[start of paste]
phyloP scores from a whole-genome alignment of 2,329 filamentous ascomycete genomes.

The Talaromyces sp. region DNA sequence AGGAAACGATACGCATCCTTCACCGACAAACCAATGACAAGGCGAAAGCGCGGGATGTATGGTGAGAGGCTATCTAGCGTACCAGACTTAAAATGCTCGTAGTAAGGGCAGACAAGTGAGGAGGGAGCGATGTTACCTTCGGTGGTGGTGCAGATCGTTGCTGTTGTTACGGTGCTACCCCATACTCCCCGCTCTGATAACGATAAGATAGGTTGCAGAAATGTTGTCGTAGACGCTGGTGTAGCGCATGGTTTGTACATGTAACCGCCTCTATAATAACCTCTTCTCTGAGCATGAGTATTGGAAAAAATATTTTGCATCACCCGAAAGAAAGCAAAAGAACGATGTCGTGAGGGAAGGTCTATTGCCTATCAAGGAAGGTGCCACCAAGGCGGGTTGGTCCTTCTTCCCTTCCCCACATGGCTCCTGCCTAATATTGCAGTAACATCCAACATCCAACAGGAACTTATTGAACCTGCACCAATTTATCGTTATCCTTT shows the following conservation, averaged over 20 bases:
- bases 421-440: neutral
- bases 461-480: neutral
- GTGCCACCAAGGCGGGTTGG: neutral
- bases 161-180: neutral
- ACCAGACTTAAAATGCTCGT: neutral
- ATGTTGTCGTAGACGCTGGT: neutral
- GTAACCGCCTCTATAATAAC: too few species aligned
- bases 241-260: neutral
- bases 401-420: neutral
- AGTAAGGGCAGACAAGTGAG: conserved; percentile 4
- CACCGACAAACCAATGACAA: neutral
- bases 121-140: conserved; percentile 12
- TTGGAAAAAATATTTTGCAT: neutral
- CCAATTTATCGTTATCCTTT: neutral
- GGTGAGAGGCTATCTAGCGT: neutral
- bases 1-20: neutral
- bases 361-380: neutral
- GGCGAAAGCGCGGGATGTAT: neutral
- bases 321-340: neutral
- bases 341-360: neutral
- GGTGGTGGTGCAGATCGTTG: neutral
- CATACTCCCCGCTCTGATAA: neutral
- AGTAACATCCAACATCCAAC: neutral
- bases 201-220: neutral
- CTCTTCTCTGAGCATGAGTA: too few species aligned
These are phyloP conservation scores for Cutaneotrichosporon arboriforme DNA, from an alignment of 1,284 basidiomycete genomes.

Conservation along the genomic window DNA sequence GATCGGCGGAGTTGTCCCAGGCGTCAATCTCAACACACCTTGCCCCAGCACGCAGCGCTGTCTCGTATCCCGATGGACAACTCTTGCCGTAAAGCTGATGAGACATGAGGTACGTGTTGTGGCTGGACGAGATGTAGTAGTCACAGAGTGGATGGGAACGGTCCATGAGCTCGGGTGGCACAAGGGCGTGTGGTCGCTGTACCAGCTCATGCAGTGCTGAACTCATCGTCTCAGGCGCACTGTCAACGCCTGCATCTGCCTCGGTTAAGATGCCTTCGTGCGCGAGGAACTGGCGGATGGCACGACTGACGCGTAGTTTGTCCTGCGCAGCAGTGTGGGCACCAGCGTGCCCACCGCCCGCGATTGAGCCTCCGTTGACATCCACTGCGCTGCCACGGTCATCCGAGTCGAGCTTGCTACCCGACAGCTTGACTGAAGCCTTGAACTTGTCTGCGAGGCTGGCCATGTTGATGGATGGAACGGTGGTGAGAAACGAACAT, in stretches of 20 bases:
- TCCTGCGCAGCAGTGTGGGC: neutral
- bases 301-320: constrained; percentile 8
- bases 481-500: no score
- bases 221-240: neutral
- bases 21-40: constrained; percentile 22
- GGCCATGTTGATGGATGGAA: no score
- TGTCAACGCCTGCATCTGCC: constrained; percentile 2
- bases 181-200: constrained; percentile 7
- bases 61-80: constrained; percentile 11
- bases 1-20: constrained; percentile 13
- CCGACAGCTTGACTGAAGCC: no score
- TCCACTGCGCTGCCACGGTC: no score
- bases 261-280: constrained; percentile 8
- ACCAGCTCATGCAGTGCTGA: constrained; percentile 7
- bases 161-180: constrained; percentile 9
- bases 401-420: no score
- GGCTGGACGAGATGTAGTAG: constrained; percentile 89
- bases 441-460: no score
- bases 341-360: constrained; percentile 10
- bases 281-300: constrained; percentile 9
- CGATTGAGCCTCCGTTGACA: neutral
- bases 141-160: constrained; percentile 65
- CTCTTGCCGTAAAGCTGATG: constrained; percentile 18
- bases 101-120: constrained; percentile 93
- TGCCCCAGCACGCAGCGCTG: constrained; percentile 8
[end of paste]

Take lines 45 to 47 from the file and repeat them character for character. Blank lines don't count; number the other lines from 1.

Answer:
- bases 401-420: no score
- GGCTGGACGAGATGTAGTAG: constrained; percentile 89
- bases 441-460: no score